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Bona vacantia (ownerless) property

The Treasury Legal Team advises the Secretary to the Treasury on requests for the Crown to deal with bona vacantia property.

Sometimes property becomes automatically owned by the Crown because it has no other owner. When this happens, the property is called “ownerless property” (also known by its legal name, bona vacantia). Any kind of property can become “ownerless property”: not just physical property like land or money, but also intangible things like mortgages, easements, leases, resource consents or intellectual property.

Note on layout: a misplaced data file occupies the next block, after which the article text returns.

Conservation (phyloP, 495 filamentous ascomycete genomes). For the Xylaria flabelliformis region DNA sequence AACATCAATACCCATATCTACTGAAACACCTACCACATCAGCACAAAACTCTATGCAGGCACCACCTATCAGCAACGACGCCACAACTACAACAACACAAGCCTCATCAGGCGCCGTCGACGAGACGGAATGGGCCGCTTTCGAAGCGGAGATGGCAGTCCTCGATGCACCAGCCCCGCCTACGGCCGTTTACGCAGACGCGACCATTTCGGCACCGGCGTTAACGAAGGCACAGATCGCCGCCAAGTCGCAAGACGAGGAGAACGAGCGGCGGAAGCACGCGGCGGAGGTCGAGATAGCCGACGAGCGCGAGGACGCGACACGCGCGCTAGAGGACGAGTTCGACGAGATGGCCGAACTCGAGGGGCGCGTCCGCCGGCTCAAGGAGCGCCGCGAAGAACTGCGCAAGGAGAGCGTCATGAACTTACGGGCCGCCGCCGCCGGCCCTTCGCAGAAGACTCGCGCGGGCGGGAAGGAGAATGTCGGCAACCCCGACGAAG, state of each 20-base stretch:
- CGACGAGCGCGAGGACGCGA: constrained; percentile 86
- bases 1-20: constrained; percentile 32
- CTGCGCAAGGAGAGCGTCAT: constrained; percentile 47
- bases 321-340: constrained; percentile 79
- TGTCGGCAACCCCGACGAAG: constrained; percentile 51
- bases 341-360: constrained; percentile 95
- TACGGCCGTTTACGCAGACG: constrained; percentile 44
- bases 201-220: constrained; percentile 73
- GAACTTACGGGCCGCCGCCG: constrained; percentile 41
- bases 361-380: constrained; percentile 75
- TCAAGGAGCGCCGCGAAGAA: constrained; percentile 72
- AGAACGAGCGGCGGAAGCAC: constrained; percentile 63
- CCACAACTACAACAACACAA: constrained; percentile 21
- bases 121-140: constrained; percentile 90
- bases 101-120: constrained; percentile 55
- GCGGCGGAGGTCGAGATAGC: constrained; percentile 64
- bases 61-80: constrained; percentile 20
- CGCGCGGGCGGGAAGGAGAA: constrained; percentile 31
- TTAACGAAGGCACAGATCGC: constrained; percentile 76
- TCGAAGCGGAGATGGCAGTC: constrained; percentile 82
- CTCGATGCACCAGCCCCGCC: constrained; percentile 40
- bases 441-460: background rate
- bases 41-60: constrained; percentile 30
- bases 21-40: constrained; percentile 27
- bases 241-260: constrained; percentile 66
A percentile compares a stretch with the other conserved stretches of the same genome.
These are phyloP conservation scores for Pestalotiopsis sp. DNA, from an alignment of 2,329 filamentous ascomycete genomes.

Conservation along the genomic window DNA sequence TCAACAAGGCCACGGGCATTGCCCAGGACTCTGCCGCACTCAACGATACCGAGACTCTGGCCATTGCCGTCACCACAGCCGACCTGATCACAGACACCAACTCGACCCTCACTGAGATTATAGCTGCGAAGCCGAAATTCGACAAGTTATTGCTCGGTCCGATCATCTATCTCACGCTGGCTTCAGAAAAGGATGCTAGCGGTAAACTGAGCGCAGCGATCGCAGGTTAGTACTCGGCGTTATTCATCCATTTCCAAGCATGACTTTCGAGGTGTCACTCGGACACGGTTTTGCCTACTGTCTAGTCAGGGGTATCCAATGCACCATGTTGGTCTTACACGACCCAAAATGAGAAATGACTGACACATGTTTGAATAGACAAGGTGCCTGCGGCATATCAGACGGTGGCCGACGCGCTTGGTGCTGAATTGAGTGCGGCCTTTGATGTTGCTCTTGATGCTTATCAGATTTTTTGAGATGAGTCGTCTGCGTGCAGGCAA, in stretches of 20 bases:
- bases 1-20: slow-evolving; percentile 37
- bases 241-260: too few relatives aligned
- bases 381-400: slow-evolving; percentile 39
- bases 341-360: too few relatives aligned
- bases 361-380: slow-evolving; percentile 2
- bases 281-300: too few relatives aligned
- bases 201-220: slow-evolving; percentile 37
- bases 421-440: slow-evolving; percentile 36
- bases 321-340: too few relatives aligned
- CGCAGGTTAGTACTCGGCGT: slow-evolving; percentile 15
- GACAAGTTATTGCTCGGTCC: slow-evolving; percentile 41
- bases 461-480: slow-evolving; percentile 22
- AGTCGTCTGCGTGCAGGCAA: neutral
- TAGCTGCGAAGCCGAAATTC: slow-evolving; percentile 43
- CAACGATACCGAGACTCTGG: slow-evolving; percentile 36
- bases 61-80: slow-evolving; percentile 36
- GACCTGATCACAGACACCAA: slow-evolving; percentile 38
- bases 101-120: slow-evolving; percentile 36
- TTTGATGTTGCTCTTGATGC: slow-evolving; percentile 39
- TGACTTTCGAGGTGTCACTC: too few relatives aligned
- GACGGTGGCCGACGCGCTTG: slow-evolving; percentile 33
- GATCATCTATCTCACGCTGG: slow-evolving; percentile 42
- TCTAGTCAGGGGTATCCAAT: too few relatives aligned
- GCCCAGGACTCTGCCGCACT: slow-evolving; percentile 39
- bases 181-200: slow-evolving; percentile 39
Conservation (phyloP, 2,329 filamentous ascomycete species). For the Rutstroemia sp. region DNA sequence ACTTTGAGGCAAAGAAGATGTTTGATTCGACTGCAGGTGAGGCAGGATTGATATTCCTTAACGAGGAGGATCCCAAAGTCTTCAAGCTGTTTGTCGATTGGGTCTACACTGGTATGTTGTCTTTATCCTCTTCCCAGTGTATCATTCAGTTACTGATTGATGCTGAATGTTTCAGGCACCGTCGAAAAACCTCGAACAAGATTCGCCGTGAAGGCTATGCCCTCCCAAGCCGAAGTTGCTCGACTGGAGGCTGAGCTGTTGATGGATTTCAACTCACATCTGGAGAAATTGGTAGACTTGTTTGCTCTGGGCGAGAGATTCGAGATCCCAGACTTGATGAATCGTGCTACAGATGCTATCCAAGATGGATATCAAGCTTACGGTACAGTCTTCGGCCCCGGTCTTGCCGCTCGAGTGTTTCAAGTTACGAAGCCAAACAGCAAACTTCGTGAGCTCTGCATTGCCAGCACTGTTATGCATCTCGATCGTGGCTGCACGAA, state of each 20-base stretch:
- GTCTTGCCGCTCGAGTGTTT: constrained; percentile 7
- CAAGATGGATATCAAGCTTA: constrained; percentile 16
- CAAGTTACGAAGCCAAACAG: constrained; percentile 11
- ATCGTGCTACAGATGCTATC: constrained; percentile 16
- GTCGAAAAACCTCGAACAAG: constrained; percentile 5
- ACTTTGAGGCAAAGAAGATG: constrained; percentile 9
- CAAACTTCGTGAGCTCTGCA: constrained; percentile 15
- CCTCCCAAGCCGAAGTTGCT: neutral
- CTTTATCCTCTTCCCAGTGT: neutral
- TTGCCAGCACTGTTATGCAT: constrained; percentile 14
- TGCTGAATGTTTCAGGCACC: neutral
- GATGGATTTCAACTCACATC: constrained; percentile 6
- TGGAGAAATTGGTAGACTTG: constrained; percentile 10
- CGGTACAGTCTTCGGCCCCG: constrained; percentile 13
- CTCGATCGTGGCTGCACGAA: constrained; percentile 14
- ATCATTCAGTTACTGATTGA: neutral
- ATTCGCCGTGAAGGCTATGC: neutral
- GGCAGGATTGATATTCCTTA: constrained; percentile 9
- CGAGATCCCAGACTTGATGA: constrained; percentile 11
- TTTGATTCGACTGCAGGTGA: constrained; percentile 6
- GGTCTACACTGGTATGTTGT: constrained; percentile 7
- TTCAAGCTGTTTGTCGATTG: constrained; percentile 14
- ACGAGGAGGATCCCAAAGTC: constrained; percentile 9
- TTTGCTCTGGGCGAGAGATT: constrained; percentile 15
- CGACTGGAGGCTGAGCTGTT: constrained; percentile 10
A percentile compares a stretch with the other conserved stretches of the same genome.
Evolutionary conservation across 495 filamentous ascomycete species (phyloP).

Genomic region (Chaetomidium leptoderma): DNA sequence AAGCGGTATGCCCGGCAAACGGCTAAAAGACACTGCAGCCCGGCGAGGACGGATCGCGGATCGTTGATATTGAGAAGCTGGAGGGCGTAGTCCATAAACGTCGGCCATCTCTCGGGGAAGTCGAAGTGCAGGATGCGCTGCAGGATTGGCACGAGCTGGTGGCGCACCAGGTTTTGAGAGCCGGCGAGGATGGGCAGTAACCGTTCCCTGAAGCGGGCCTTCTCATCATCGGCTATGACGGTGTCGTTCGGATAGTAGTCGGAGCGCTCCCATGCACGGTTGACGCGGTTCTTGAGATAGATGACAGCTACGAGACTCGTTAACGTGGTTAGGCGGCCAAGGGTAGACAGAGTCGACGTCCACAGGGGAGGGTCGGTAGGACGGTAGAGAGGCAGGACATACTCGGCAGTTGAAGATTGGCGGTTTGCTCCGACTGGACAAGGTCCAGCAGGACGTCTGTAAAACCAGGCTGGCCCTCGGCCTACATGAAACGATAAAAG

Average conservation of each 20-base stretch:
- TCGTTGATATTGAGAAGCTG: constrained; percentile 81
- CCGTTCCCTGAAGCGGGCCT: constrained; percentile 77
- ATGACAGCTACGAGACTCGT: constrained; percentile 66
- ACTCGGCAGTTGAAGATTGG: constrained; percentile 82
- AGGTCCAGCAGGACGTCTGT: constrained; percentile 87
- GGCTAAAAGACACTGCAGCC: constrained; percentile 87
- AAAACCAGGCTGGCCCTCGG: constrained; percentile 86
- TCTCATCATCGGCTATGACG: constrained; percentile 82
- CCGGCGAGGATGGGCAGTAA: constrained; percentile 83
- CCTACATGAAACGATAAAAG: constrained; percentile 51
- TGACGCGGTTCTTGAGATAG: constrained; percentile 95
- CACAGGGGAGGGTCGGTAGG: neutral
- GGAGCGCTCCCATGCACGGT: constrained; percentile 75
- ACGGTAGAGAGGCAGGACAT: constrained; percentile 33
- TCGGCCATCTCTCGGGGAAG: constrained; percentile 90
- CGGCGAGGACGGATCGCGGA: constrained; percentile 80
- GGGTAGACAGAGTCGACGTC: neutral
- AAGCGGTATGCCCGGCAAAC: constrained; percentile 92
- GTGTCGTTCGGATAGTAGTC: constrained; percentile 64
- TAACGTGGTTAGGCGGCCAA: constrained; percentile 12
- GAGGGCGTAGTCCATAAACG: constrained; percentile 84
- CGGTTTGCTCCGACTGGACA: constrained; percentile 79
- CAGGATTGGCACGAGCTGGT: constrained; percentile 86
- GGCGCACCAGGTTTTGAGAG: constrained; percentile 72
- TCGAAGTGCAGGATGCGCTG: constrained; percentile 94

Although the Crown becomes the owner of “ownerless property” by default, anyone can apply to the Treasury Legal Team to ask the Crown to do something with the property (for example, by transferring it to someone who should be the owner instead).

Frequently asked questions

This webpage sets out the key information about this service. Please read on for more detail on how to deal with property of a company removed from the Companies Register, standard requirements for applications about “ownerless property”, and notices of vesting. If you have any specific questions not covered, please email [email protected].

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Last updated: 
Wednesday, 8 February 2023